The Trust appreciates that you may be worried about receiving the letter advising that your last Cervical Smear is going to be subject to a Review however, we would reassure you that not all smears will need to be redone. This is a precautionary review to double check that patients have been given the correct result of their smear. However, it is important that we inform the women affected by this Review, as they have the right to opt out /or pursue other options.
Arrangements are being put in place with other laboratories in Northern Ireland to ensure the smear slides that need to be reviewed can be reviewed as quickly as possible. Therefore we urge all women affected by this Review to wait until this process has been completed by HSC laboratories, there is no need to seek a smear test from a private provider.
HSC Cervical cancer screening has proven to be very effective at preventing cancer and saving lives, and will continue to do so if those who are eligible attend for screening when invited. We urge women who are invited for cervical screening as part of the screening programme to please attend their appointment.
21. Why is a clear smear being kept and stored?
The Trust complies with guidance from the Royal College of Pathologists and the Institute of Biomedical Science regarding the retention and storage of pathological records and specimens including smear slides which are stored in accordance with this guidance.
22. Where are smears stored?
Slides are kept in the Trust laboratory in a separate facility designated specifically for that purpose.
23. I have a cervical cancer. Why have I not been included in this review?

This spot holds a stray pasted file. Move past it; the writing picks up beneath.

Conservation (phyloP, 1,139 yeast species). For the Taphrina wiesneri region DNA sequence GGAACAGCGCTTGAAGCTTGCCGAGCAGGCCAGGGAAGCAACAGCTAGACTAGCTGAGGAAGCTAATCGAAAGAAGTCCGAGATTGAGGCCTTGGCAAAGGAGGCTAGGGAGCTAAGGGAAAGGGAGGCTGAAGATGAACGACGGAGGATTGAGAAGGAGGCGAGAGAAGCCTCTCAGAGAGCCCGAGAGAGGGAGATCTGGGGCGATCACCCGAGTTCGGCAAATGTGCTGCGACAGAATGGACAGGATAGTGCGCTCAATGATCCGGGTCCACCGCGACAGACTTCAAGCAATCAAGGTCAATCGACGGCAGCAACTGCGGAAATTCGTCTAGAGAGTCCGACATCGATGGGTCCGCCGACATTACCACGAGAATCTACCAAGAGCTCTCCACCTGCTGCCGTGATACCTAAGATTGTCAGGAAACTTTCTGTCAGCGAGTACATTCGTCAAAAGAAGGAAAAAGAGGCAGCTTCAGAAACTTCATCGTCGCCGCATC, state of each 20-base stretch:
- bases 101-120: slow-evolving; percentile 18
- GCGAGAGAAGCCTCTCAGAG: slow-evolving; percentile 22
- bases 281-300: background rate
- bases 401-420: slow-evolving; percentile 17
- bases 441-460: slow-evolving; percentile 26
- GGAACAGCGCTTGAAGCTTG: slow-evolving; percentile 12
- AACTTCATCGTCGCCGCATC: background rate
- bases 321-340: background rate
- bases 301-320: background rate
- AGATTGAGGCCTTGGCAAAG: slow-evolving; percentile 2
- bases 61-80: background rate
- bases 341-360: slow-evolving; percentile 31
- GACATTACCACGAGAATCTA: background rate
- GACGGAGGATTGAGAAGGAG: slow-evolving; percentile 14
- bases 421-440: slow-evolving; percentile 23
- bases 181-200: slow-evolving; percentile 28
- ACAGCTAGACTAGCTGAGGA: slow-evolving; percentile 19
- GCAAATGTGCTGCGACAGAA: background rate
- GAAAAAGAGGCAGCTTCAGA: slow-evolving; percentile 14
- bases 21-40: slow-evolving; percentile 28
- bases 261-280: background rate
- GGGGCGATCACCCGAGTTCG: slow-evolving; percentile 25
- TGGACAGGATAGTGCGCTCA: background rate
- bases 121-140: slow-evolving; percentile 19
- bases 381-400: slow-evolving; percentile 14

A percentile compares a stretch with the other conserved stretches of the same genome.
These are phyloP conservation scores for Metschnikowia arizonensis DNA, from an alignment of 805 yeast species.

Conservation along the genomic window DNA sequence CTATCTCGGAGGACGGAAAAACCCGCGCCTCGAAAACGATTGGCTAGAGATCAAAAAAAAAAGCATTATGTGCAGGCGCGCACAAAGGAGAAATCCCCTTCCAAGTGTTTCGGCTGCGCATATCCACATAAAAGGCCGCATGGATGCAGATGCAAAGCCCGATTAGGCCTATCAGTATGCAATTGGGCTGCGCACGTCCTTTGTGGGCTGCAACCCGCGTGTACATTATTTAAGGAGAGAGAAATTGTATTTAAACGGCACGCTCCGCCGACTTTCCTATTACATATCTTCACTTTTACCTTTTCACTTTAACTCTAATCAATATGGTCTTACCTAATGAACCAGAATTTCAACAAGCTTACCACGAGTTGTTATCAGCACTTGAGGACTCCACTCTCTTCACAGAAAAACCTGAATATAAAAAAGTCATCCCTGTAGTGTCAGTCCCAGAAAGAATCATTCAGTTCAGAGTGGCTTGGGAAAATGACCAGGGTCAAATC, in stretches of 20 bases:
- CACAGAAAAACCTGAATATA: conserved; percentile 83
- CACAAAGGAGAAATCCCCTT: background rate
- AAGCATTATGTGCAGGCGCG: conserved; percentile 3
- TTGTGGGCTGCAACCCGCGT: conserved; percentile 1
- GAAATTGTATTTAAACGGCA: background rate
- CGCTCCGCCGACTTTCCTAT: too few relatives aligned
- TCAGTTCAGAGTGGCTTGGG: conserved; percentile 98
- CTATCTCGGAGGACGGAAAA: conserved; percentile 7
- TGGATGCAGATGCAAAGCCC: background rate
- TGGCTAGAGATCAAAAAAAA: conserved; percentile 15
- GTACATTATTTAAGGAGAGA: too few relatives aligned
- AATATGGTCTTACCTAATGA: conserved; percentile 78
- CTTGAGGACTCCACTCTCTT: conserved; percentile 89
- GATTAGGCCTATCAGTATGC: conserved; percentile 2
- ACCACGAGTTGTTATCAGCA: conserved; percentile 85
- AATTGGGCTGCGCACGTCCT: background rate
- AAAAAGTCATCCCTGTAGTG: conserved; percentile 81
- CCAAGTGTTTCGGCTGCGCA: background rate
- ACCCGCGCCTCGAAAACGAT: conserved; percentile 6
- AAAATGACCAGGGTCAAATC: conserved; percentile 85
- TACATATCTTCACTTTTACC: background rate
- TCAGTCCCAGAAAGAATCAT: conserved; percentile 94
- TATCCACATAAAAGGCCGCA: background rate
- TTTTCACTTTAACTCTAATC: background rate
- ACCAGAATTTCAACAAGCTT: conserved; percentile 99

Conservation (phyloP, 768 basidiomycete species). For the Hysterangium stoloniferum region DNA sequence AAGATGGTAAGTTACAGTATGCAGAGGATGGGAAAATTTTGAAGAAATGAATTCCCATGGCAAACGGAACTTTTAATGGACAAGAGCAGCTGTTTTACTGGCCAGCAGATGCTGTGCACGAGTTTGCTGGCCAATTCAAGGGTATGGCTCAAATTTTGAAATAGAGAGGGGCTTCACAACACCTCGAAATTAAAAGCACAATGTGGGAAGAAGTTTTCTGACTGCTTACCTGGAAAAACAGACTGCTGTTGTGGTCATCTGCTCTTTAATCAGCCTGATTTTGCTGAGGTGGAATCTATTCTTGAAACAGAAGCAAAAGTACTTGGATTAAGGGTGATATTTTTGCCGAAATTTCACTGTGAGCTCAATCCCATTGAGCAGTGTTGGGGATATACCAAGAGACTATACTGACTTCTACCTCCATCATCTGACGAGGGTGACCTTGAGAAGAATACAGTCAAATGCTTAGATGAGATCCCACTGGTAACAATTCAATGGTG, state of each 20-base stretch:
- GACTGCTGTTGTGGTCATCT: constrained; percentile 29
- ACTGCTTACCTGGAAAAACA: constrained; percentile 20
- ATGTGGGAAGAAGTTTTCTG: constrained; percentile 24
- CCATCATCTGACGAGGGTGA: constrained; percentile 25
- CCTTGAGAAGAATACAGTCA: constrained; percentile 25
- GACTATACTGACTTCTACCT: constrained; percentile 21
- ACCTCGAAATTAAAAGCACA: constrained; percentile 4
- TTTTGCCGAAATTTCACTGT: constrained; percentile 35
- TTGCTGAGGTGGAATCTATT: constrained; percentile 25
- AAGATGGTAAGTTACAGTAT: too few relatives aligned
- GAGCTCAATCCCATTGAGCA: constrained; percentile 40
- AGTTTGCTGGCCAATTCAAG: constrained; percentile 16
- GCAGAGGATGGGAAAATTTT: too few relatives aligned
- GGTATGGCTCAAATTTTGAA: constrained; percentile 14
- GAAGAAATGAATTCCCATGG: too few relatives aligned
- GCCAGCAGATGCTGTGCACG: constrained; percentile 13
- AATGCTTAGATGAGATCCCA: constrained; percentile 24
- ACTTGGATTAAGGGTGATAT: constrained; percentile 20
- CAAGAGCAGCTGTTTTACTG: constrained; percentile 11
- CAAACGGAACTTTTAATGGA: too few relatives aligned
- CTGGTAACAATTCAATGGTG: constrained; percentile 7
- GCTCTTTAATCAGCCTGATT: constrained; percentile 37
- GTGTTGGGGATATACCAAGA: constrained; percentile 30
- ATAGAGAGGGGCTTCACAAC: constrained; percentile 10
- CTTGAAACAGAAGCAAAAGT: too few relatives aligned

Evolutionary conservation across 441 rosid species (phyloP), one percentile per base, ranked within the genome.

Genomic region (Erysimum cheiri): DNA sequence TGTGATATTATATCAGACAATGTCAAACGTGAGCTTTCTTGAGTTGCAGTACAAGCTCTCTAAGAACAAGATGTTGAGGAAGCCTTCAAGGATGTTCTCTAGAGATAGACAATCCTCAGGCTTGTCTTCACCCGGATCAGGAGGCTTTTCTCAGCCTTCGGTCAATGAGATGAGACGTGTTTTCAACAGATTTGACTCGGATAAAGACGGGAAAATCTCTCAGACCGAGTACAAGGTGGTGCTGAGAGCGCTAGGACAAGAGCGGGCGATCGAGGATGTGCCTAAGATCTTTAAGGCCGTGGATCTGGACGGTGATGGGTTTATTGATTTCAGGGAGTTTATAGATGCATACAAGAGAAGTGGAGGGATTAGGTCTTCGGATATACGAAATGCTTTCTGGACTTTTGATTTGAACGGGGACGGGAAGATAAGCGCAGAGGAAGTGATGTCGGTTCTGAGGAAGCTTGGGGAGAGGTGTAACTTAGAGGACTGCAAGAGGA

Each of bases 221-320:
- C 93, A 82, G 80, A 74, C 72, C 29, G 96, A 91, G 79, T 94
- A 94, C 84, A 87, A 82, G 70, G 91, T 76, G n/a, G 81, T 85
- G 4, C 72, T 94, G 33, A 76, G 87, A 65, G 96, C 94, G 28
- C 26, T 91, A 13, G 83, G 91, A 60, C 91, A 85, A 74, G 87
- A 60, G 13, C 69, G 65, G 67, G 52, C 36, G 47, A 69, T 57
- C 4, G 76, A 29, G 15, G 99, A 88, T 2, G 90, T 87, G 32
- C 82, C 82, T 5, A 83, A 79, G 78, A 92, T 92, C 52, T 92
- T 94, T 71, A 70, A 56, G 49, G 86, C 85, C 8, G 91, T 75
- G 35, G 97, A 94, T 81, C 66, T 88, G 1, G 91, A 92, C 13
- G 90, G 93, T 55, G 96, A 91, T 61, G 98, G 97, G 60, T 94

This is a precautionary review specifically designed to identify women who have had a smear reported incorrectly. Women with a diagnosis of cervical cancer are not part of this review. If you have been diagnosed with a cervical cancer, there is an ongoing process to review your screening history. For further information contact The Southern Health and Social Care Trust – Telephone 0800 9520255.
24. My family member died of cervical cancer. Should they have been included in this review?
This is a precautionary review designed to identify living women who have had a smear reported incorrectly. Deceased patients are not part of this review. If you are the family member of a woman who has died of cervical cancer and would like more information regarding their screening history or for further information, you can contact The Southern Health and Social Care Trust – Telephone 0800 9520255
25. I recently had a private smear test which was reported as abnormal. I am not part of the Cervical Review, can I have my previous slides included in the review?
The Trust are undertaking a precautionary review of the results of some patients who had cervical smears analysed by Southern Trust Laboratory between 1 January 2008 and October 2021.
If you do not receive a letter from us, your smear result has not been identified as being reported by one of the underperforming screeners and therefore your previous smear does not require review.
The Trust respects the right of women to seek a smear test from a private provider. However we do not have automatic access to results of smears completed via an external (private) provider and we note that the test undertaken by a private provider.